“Well to start with, Freddie Krahe was years and years older than me, he was a very senior bloke at the CIB [criminal investigation branch],” Rogerson told the inquest on Friday.
“Fred was a cranky old bugger, and years and years older than me. I had nothing to do with Freddie Krahe at all, and I had nothing to do with the Whiskey Au Go Go.”
Rogerson did confirm he heard rumours about Sydney criminals wanting to get in and extort money from Brisbane nightclubs around the time of the Whiskey Au Go Go fire.
However, he was brought from Sydney to Brisbane to help investigate the fatal 1973 firebombing, with a specific focus on whether there were any links to the Sydney underworld.
Rogerson told the inquest he spoke to high-ranking Sydney criminals at the time to see if there were any connections to the nightclub arsonists, Finch and Stuart, and he could not find any.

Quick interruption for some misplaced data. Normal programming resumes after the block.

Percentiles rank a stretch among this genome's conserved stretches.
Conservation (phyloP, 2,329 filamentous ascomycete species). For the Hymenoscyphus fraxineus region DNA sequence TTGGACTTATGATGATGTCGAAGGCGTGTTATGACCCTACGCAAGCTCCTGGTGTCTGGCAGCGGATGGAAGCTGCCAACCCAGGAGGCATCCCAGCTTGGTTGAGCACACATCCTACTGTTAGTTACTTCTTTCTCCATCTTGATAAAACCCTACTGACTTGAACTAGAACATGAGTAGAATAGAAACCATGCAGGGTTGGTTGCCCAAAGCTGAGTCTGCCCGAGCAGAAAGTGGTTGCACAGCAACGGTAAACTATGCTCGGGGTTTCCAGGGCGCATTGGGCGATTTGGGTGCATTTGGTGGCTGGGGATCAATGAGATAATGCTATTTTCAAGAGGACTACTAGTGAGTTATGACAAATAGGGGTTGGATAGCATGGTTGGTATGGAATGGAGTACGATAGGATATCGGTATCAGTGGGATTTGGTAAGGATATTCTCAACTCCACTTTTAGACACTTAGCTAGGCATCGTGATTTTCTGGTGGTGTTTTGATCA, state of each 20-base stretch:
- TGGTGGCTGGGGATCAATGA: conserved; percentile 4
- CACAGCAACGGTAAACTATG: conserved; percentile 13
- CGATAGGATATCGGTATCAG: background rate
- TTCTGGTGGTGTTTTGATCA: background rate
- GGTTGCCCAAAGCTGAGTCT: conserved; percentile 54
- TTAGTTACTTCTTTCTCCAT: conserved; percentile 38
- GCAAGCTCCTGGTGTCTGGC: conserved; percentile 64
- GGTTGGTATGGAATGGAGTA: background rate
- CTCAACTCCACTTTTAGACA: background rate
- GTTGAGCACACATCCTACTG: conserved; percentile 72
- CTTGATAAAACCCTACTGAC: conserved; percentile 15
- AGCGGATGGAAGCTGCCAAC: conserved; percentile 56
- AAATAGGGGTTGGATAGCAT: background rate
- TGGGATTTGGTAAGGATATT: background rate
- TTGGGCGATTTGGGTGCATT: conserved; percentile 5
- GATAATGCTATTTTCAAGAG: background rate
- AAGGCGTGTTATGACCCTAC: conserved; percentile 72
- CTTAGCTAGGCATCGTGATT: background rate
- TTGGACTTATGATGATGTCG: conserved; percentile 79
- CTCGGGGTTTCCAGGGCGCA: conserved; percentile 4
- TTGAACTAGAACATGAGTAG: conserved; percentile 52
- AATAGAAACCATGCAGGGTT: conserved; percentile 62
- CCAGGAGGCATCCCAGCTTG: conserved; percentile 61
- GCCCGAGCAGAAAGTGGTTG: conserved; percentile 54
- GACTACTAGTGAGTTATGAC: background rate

Other accusations put to Rogerson was that he, with several other detectives, were in a small room with Finch and other officers heard yelling out and bumping noises coming from the room.
It was coupled with allegations that detectives conspired to construct Finch’s confession after he refused to make admissions during numerous beatings while in custody.
“I don’t recollect me being in a small room with Finch,” Rogerson told the inquest on Friday.
“My recollection is that I was in the homicide squad office and that was where I stayed.”
“And my recollection is that the record of interview [which includes Finch’s confession] was factual.”
In general, during his evidence, Rogerson said he “can’t recall” details, or he recited lines from his 1973 statement. He also struggled to hear and understand questions from lawyers.
The inquest continues next week.